I guess I'm looking to tackle the credit card first as that's highest interest and then move to making overpayments on my loan, which I haven't done before. I have £2000 in savings which is my emergency fund, tax, and where I save up for my sports coaching and competition fees - I compete regionally in my sport so I'm semi serious about it but I'm not competing for Britain or anything!

Looking forward to meeting you all and having some accountability on my journey to debt freedom and greater financial freedom for the long haul! 


  • madaboutspots
    Hi Katy. That all sounds like good steps and a positive plan.

    Monzo is super easy to set up and use and no fees so what's to lose? If you set it up and run with it for several months tweaking as you go then it either helps or not. Me and hubby use Monzo for savings, treats and pocket money and both love it. Might not be for you but only one way to find out for sure.

    Living a little whilst planning ahead is good if you have the flexibility to do so. You have time to pull things back into better shape but you'll be surprised how quickly that time goes so discipline and focus on the goals is required to stay on track. If you falter and stumble, dust yourself off and look/move forward - if possible, learning from your fall.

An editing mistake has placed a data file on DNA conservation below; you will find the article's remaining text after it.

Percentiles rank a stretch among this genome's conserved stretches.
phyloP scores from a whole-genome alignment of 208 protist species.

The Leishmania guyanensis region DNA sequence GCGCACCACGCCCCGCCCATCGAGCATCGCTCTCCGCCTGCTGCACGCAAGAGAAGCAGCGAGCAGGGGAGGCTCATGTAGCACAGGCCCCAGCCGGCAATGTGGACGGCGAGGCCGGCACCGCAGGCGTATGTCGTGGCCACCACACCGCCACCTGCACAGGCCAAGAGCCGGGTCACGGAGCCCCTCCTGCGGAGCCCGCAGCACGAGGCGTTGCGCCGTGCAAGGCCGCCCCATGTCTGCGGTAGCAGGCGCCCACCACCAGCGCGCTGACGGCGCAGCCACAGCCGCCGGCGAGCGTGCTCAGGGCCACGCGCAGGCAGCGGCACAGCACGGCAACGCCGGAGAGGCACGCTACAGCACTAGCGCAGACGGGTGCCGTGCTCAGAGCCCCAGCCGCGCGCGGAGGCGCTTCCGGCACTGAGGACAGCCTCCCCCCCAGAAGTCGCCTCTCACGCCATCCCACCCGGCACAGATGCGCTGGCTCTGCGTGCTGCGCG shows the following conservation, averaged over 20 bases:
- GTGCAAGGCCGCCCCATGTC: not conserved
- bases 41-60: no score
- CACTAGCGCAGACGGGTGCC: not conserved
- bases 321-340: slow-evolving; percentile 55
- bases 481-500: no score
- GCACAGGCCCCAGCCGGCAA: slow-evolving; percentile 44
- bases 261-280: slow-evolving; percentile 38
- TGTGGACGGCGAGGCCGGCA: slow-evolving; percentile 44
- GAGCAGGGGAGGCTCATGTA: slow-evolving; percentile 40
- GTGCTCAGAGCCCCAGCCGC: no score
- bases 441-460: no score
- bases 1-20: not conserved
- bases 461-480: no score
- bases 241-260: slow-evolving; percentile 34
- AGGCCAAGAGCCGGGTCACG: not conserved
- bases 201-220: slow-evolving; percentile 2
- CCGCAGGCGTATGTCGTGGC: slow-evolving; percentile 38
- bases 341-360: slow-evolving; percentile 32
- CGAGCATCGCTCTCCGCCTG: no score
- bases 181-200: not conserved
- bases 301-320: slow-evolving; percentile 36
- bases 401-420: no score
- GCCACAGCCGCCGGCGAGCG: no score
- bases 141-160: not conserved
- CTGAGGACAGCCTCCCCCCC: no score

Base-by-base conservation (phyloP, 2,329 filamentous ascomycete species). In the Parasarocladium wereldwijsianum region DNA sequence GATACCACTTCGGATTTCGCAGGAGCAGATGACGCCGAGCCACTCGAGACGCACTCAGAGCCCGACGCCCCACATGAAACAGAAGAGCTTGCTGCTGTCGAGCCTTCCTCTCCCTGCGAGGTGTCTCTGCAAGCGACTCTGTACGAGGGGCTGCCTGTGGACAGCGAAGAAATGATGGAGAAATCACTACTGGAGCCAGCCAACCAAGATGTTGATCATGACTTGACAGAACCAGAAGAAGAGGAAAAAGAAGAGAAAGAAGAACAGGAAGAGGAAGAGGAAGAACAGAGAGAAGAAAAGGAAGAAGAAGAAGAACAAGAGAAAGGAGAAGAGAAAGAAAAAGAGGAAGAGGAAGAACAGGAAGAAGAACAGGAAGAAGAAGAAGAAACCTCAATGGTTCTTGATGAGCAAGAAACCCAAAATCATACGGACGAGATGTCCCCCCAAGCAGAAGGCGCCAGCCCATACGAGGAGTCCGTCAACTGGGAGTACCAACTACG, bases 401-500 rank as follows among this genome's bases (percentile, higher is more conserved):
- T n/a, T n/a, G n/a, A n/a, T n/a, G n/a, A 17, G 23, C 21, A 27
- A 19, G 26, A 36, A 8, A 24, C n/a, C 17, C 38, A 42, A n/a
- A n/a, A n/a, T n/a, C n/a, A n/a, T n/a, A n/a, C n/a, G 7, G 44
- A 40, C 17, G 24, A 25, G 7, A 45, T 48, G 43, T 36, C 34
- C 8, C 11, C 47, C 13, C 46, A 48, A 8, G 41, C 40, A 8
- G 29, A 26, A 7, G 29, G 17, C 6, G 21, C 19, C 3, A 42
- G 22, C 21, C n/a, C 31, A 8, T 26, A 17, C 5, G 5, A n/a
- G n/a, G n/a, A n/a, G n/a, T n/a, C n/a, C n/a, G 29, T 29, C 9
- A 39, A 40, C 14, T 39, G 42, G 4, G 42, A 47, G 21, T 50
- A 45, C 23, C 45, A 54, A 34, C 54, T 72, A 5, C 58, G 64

Good luck
    MFW date 2nd Jan 2024 - task complete YAY!

  • SpendthriftKaty
    Thank you @madaboutspots. I've signed up for Monzo now but it's taking an age to verify. 

    This morning wasn't good because I woke up to a message saying my Santander loan payment had meant I went over my overdraft limit. I'm waiting for invoices to be paid at the moment, my clients are good payers but I probably won't be paid until Friday at the earliest from my two main clients. This means borrowing from my EF to make sure I don't get charged (I won't if I pay money in the same day). I'm a bit worried about how I will manage Christmas and into January because I'm off work for 10 days due to seasonal closures, clients being on holiday etc - and I need some time off too. I suppose I can use this time to try and plan, do my budget for next year, etc.